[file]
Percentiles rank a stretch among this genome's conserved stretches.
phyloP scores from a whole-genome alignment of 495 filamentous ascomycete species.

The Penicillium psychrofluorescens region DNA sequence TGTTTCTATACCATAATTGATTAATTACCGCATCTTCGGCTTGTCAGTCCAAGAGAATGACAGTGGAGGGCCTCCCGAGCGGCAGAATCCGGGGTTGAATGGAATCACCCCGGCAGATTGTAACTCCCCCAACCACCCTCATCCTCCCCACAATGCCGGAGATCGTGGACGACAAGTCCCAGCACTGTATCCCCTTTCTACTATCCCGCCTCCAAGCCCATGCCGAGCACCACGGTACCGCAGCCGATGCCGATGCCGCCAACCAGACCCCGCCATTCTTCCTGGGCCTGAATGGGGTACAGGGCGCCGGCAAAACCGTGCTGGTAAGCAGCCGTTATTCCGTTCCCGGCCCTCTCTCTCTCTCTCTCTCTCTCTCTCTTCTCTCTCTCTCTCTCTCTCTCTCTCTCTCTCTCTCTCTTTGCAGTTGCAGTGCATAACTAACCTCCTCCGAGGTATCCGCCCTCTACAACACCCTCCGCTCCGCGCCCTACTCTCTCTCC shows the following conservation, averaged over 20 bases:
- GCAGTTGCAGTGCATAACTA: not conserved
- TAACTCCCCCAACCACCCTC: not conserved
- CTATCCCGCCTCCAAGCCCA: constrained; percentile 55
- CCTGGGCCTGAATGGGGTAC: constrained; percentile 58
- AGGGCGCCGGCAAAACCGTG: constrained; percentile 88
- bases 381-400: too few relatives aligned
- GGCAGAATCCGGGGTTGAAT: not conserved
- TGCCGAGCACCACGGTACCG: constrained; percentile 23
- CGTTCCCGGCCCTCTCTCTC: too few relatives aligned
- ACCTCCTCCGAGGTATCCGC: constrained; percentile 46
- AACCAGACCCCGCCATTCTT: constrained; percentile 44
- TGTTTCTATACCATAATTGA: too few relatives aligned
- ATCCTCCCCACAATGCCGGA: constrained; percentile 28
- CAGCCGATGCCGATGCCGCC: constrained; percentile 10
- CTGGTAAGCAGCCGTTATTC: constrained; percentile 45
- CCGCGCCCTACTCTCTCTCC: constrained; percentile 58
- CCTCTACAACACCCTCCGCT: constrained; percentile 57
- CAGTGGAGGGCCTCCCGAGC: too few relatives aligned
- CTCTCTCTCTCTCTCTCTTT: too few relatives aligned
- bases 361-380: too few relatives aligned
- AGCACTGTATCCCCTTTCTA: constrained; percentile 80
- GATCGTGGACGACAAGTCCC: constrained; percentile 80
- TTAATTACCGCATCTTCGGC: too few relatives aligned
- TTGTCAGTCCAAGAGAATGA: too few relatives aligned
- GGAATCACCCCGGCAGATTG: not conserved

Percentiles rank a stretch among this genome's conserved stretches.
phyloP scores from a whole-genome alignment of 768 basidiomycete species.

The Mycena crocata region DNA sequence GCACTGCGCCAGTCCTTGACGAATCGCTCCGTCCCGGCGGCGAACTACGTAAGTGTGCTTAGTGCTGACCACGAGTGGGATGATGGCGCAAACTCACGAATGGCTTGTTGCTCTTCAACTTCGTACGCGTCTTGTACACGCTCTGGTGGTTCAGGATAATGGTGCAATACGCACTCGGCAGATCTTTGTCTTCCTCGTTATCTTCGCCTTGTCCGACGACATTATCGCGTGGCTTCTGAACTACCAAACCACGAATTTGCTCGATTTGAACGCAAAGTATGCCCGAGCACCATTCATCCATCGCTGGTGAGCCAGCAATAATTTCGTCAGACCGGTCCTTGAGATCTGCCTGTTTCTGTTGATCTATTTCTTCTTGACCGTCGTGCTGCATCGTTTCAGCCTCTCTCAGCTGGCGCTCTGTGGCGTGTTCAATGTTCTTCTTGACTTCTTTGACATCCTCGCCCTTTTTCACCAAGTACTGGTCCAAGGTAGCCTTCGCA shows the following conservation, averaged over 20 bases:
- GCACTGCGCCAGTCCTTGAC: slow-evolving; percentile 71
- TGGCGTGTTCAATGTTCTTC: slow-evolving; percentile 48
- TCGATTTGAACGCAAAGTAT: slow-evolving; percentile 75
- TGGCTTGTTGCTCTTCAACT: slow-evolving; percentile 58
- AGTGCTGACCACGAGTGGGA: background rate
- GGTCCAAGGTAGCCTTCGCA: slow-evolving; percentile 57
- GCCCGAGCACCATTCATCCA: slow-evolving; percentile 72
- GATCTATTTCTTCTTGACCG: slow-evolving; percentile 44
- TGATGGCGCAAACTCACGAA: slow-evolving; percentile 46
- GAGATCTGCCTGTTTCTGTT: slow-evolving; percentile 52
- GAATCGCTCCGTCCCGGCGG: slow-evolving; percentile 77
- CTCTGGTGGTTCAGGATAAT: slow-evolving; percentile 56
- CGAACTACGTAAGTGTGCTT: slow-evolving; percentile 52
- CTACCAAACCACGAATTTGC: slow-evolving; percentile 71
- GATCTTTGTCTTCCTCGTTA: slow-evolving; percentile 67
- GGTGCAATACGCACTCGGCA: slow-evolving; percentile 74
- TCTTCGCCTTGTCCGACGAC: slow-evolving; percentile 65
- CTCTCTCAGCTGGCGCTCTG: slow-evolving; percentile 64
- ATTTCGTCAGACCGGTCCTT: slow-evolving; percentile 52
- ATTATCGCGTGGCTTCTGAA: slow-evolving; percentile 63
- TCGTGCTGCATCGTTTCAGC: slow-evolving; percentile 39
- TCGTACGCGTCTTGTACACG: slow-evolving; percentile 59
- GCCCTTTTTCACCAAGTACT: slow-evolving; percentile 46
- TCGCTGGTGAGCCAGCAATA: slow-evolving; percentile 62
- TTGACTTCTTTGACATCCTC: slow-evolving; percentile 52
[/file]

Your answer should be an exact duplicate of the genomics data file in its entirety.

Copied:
Percentiles rank a stretch among this genome's conserved stretches.
phyloP scores from a whole-genome alignment of 495 filamentous ascomycete species.

The Penicillium psychrofluorescens region DNA sequence TGTTTCTATACCATAATTGATTAATTACCGCATCTTCGGCTTGTCAGTCCAAGAGAATGACAGTGGAGGGCCTCCCGAGCGGCAGAATCCGGGGTTGAATGGAATCACCCCGGCAGATTGTAACTCCCCCAACCACCCTCATCCTCCCCACAATGCCGGAGATCGTGGACGACAAGTCCCAGCACTGTATCCCCTTTCTACTATCCCGCCTCCAAGCCCATGCCGAGCACCACGGTACCGCAGCCGATGCCGATGCCGCCAACCAGACCCCGCCATTCTTCCTGGGCCTGAATGGGGTACAGGGCGCCGGCAAAACCGTGCTGGTAAGCAGCCGTTATTCCGTTCCCGGCCCTCTCTCTCTCTCTCTCTCTCTCTCTCTTCTCTCTCTCTCTCTCTCTCTCTCTCTCTCTCTCTCTCTTTGCAGTTGCAGTGCATAACTAACCTCCTCCGAGGTATCCGCCCTCTACAACACCCTCCGCTCCGCGCCCTACTCTCTCTCC shows the following conservation, averaged over 20 bases:
- GCAGTTGCAGTGCATAACTA: not conserved
- TAACTCCCCCAACCACCCTC: not conserved
- CTATCCCGCCTCCAAGCCCA: constrained; percentile 55
- CCTGGGCCTGAATGGGGTAC: constrained; percentile 58
- AGGGCGCCGGCAAAACCGTG: constrained; percentile 88
- bases 381-400: too few relatives aligned
- GGCAGAATCCGGGGTTGAAT: not conserved
- TGCCGAGCACCACGGTACCG: constrained; percentile 23
- CGTTCCCGGCCCTCTCTCTC: too few relatives aligned
- ACCTCCTCCGAGGTATCCGC: constrained; percentile 46
- AACCAGACCCCGCCATTCTT: constrained; percentile 44
- TGTTTCTATACCATAATTGA: too few relatives aligned
- ATCCTCCCCACAATGCCGGA: constrained; percentile 28
- CAGCCGATGCCGATGCCGCC: constrained; percentile 10
- CTGGTAAGCAGCCGTTATTC: constrained; percentile 45
- CCGCGCCCTACTCTCTCTCC: constrained; percentile 58
- CCTCTACAACACCCTCCGCT: constrained; percentile 57
- CAGTGGAGGGCCTCCCGAGC: too few relatives aligned
- CTCTCTCTCTCTCTCTCTTT: too few relatives aligned
- bases 361-380: too few relatives aligned
- AGCACTGTATCCCCTTTCTA: constrained; percentile 80
- GATCGTGGACGACAAGTCCC: constrained; percentile 80
- TTAATTACCGCATCTTCGGC: too few relatives aligned
- TTGTCAGTCCAAGAGAATGA: too few relatives aligned
- GGAATCACCCCGGCAGATTG: not conserved

Percentiles rank a stretch among this genome's conserved stretches.
phyloP scores from a whole-genome alignment of 768 basidiomycete species.

The Mycena crocata region DNA sequence GCACTGCGCCAGTCCTTGACGAATCGCTCCGTCCCGGCGGCGAACTACGTAAGTGTGCTTAGTGCTGACCACGAGTGGGATGATGGCGCAAACTCACGAATGGCTTGTTGCTCTTCAACTTCGTACGCGTCTTGTACACGCTCTGGTGGTTCAGGATAATGGTGCAATACGCACTCGGCAGATCTTTGTCTTCCTCGTTATCTTCGCCTTGTCCGACGACATTATCGCGTGGCTTCTGAACTACCAAACCACGAATTTGCTCGATTTGAACGCAAAGTATGCCCGAGCACCATTCATCCATCGCTGGTGAGCCAGCAATAATTTCGTCAGACCGGTCCTTGAGATCTGCCTGTTTCTGTTGATCTATTTCTTCTTGACCGTCGTGCTGCATCGTTTCAGCCTCTCTCAGCTGGCGCTCTGTGGCGTGTTCAATGTTCTTCTTGACTTCTTTGACATCCTCGCCCTTTTTCACCAAGTACTGGTCCAAGGTAGCCTTCGCA shows the following conservation, averaged over 20 bases:
- GCACTGCGCCAGTCCTTGAC: slow-evolving; percentile 71
- TGGCGTGTTCAATGTTCTTC: slow-evolving; percentile 48
- TCGATTTGAACGCAAAGTAT: slow-evolving; percentile 75
- TGGCTTGTTGCTCTTCAACT: slow-evolving; percentile 58
- AGTGCTGACCACGAGTGGGA: background rate
- GGTCCAAGGTAGCCTTCGCA: slow-evolving; percentile 57
- GCCCGAGCACCATTCATCCA: slow-evolving; percentile 72
- GATCTATTTCTTCTTGACCG: slow-evolving; percentile 44
- TGATGGCGCAAACTCACGAA: slow-evolving; percentile 46
- GAGATCTGCCTGTTTCTGTT: slow-evolving; percentile 52
- GAATCGCTCCGTCCCGGCGG: slow-evolving; percentile 77
- CTCTGGTGGTTCAGGATAAT: slow-evolving; percentile 56
- CGAACTACGTAAGTGTGCTT: slow-evolving; percentile 52
- CTACCAAACCACGAATTTGC: slow-evolving; percentile 71
- GATCTTTGTCTTCCTCGTTA: slow-evolving; percentile 67
- GGTGCAATACGCACTCGGCA: slow-evolving; percentile 74
- TCTTCGCCTTGTCCGACGAC: slow-evolving; percentile 65
- CTCTCTCAGCTGGCGCTCTG: slow-evolving; percentile 64
- ATTTCGTCAGACCGGTCCTT: slow-evolving; percentile 52
- ATTATCGCGTGGCTTCTGAA: slow-evolving; percentile 63
- TCGTGCTGCATCGTTTCAGC: slow-evolving; percentile 39
- TCGTACGCGTCTTGTACACG: slow-evolving; percentile 59
- GCCCTTTTTCACCAAGTACT: slow-evolving; percentile 46
- TCGCTGGTGAGCCAGCAATA: slow-evolving; percentile 62
- TTGACTTCTTTGACATCCTC: slow-evolving; percentile 52